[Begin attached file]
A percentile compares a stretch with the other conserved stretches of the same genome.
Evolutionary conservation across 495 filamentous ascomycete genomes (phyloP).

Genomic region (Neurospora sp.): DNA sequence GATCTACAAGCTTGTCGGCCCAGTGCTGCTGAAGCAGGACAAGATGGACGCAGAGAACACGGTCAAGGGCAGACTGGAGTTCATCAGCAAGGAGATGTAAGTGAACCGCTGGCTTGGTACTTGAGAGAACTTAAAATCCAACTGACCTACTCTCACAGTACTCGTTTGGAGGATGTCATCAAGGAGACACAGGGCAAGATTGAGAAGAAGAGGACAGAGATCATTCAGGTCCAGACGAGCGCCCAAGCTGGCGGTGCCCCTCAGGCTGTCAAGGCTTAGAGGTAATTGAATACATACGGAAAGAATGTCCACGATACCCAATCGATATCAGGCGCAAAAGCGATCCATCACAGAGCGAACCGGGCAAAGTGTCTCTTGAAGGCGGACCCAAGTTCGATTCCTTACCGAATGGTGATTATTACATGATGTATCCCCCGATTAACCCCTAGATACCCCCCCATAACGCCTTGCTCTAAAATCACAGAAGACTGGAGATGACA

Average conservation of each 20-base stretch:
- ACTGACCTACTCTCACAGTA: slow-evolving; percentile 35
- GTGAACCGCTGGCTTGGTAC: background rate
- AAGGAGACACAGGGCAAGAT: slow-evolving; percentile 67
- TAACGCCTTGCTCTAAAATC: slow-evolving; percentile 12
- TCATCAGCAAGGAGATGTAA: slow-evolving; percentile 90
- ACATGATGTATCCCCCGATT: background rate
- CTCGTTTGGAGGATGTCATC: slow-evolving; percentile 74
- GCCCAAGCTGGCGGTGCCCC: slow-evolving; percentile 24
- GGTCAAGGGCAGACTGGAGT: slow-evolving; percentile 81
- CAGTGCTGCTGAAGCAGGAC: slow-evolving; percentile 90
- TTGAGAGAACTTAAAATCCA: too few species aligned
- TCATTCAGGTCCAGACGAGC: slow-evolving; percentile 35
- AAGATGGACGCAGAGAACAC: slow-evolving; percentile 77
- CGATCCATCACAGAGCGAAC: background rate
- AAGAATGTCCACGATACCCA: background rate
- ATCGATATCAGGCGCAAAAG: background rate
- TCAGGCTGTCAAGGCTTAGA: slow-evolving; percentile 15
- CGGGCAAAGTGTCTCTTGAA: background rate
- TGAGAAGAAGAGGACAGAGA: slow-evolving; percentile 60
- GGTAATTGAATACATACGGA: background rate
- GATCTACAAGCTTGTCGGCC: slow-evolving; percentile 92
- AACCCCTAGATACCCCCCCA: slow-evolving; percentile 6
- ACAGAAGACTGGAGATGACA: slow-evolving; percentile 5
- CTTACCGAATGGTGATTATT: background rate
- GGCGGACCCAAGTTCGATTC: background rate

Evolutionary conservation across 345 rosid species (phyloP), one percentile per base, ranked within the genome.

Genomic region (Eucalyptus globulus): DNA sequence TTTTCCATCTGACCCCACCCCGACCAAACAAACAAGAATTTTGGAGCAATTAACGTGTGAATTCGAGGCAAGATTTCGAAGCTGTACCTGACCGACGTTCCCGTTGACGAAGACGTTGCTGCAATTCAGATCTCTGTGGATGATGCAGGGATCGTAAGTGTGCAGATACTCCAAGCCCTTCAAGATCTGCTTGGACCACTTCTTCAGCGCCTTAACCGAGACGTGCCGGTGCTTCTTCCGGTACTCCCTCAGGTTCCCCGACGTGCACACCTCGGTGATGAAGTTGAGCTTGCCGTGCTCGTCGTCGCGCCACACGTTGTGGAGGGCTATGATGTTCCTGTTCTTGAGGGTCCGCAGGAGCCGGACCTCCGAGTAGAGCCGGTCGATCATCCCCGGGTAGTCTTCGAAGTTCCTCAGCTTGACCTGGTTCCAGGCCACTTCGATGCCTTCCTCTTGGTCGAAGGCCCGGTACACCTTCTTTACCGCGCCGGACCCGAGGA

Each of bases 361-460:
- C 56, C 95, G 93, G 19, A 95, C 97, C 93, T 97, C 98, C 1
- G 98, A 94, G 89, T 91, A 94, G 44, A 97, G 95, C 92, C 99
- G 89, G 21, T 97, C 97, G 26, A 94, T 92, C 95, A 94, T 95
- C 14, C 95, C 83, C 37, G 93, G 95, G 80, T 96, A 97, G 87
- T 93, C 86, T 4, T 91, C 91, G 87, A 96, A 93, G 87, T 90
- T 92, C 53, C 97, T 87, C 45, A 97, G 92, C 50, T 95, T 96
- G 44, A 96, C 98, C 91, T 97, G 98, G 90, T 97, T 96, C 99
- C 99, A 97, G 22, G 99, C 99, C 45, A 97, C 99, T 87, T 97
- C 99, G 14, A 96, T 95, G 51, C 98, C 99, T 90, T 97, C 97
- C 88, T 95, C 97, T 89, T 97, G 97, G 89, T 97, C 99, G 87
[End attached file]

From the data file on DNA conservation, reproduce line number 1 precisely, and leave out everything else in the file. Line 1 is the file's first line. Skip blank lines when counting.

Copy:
A percentile compares a stretch with the other conserved stretches of the same genome.